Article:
Jacob Tingen: So what we see here today, in the case we’re looking at, is that the Ninth Circuit has been active and involved as cases have come before them on immigration issues. They’ve got states that are on the border between the U.S. and Mexico, Arizona and California, and so some lawsuits have come in the Ninth Circuit. What’s interesting is, they issued an injunction to stop the Migrant Protection Protocols or the Remain in Mexico program. Okay?

Jacob Tingen: So people who now approach the border of Arizona and California pursuant to this order aren’t going to be told that they have to wait outside. But they are allowed to come on through under the previous scheme of where, “Oh, you get a Credible Fear Interview, and then you’re released into the interior of the country.” I think that’s a good thing, and we can talk about reasons about why that’s a good thing.

Jacob Tingen: But right now what I want to focus on is, what’s interesting about this injunction is that it’s limited to the Ninth Circuit. So when the prior case was appealed up, Judge Gorsuch said, “Well, hey look. Why is this a nationwide thing? Why isn’t it just limited to this certain geographic area?” Again, I think there are compelling arguments for why injunctions on immigration issues should be nationwide. Again, because these are federal areas of law, and it would lead to inconsistent adjudication of different immigration issues in cases. But I also get that, that judges shouldn’t wield wide federal power just willy-nilly. They should do that carefully, and so I can see both sides, and there’s a balance.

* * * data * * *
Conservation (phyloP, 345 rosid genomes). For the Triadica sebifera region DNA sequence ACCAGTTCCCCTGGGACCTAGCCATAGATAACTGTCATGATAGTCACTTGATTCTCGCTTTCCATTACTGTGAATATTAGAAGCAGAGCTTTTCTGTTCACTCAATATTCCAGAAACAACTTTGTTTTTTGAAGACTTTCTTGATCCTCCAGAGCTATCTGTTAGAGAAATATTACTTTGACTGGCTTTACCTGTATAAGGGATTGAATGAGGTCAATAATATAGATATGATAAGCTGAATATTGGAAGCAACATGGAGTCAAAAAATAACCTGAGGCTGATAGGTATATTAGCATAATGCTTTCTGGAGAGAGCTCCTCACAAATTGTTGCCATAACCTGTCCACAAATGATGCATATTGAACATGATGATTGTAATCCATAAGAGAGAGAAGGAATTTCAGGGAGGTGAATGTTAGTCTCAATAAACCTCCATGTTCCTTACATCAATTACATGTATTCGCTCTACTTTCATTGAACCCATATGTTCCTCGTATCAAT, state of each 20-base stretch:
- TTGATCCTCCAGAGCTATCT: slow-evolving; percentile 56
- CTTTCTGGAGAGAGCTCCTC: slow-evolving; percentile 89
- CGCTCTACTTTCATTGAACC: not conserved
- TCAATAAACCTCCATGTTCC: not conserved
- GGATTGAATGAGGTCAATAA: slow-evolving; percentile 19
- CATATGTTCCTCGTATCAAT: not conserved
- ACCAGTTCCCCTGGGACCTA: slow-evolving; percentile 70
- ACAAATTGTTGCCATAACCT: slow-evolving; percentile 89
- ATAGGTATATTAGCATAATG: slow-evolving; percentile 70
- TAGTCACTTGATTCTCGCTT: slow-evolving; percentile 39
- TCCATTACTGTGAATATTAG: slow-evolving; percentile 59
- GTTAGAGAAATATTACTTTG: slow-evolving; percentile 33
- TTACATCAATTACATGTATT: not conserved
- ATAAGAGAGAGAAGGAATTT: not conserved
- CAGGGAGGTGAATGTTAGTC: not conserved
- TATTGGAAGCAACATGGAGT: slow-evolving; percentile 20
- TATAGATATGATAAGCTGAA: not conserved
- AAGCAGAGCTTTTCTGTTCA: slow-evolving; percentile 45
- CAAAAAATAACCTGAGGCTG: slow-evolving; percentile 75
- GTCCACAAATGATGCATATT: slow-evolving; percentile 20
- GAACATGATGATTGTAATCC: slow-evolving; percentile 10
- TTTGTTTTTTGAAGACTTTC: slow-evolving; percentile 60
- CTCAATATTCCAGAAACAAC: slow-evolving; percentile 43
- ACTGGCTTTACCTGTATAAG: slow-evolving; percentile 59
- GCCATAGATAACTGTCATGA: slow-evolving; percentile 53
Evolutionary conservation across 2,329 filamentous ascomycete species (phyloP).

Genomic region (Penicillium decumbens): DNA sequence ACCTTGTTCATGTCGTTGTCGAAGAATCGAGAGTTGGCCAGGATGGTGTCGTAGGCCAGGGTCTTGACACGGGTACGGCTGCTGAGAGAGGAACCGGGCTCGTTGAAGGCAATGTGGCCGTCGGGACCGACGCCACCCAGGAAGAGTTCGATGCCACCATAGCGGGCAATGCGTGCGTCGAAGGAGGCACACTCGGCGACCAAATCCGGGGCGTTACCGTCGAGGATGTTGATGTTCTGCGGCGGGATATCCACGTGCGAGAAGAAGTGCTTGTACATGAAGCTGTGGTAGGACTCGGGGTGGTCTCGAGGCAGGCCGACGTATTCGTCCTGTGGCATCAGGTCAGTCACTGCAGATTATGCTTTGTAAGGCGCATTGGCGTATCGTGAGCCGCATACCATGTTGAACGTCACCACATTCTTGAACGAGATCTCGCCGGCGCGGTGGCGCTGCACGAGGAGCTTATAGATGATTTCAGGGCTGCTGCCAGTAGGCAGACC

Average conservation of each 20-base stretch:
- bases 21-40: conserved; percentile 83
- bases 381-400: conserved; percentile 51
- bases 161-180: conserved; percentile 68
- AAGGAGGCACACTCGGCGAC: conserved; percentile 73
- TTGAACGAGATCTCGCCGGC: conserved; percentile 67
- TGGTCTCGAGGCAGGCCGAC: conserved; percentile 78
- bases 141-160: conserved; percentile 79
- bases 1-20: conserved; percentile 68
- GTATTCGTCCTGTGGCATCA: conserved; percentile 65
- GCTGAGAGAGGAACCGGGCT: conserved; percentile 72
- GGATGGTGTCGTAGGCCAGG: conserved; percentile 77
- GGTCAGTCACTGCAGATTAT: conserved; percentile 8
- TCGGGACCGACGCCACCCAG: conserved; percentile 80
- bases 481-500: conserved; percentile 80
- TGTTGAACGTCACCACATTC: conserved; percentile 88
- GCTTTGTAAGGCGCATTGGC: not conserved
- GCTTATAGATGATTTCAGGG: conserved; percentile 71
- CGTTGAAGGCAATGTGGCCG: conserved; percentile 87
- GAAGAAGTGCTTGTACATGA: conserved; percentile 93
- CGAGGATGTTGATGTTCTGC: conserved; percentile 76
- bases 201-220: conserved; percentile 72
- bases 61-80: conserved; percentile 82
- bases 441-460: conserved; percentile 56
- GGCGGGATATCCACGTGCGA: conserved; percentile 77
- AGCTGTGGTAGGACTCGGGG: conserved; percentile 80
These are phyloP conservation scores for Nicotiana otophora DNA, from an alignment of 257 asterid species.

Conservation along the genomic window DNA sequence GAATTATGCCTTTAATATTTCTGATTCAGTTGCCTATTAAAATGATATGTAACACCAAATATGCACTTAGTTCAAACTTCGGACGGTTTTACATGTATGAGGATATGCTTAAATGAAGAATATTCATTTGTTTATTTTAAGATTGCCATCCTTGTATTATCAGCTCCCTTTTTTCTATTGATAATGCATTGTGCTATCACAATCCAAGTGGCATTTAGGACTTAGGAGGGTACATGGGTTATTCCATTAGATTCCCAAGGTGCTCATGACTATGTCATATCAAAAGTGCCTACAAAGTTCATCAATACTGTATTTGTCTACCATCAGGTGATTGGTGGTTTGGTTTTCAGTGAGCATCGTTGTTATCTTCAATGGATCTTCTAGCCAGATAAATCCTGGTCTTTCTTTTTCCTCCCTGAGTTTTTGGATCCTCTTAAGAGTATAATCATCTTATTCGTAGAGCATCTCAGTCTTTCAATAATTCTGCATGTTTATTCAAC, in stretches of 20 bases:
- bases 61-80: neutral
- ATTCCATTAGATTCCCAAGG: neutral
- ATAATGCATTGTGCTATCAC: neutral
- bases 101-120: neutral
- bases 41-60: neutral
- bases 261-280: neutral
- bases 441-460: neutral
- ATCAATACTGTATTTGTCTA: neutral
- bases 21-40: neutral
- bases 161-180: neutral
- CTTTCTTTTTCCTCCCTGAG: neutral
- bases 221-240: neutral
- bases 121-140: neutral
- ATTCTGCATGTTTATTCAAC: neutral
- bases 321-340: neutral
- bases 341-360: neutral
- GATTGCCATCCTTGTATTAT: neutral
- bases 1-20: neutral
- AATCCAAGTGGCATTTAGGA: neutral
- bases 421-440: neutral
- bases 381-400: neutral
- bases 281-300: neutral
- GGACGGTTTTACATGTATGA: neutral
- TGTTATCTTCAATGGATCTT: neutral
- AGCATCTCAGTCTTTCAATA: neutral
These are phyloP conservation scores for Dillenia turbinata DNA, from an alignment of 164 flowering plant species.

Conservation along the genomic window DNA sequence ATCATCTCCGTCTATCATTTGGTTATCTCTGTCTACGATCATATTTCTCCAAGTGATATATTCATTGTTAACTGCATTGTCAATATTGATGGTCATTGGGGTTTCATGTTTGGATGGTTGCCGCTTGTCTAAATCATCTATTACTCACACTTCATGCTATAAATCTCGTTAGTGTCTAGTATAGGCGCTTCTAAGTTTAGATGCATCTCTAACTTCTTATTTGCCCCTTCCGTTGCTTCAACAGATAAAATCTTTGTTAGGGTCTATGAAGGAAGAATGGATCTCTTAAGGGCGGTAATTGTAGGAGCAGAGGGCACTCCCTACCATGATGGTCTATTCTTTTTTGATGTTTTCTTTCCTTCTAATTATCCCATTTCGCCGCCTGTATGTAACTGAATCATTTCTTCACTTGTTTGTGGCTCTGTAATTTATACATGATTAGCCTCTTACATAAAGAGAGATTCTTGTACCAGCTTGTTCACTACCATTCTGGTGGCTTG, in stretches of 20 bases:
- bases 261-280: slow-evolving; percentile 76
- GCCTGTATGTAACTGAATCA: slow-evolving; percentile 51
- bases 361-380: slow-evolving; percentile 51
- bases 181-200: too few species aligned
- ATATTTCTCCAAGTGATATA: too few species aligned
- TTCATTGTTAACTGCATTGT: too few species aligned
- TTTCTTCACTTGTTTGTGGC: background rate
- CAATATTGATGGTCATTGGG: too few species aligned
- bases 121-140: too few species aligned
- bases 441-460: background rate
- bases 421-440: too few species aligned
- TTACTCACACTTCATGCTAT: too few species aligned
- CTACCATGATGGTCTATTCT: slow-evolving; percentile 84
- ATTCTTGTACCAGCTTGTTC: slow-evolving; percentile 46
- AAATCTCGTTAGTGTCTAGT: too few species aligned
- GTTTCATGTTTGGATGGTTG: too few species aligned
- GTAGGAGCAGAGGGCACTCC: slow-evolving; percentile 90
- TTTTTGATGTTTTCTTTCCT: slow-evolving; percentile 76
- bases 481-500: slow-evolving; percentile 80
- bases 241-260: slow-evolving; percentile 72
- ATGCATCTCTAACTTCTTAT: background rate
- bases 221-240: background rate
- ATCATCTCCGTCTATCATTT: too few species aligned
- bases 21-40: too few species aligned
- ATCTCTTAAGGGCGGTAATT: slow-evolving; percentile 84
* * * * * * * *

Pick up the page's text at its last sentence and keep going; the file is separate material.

Jacob Tingen: I of course would have loved if this injunction had spread further and said, “You know what? nationwide injunction,” and frankly I would agree with that. I think this is a terrible program. I think it does terrible things to immigrants. I think it says terrible things about our country that we would tell people, “Oh please come knock on our door. Oh wait, nevermind. Wait outside.” I just think that it’s a very insincere and not very genuine way of telling people, “Come through our legal system, request asylum,” and then deny them actually the rights and the ability to do so is what this program does.

Jacob Tingen: I’ve talked about tent courts. I’ve talked about the lack of transparency, and the limited access to justice through tent courts, and other mechanisms and things that are happening at the border. So I don’t think that the Migrant Protection Protocol or the Remain in Mexico program is a good idea, and so I would have loved for this injunction to be nationwide. But the judges, I’m reading here on NPR, it says, “Judges were not certain however about the scope of their injunction because such a legal question is a matter of intense and active controversy. They said the program can continue in regions outside the geographical boundaries of the Ninth Circuit.”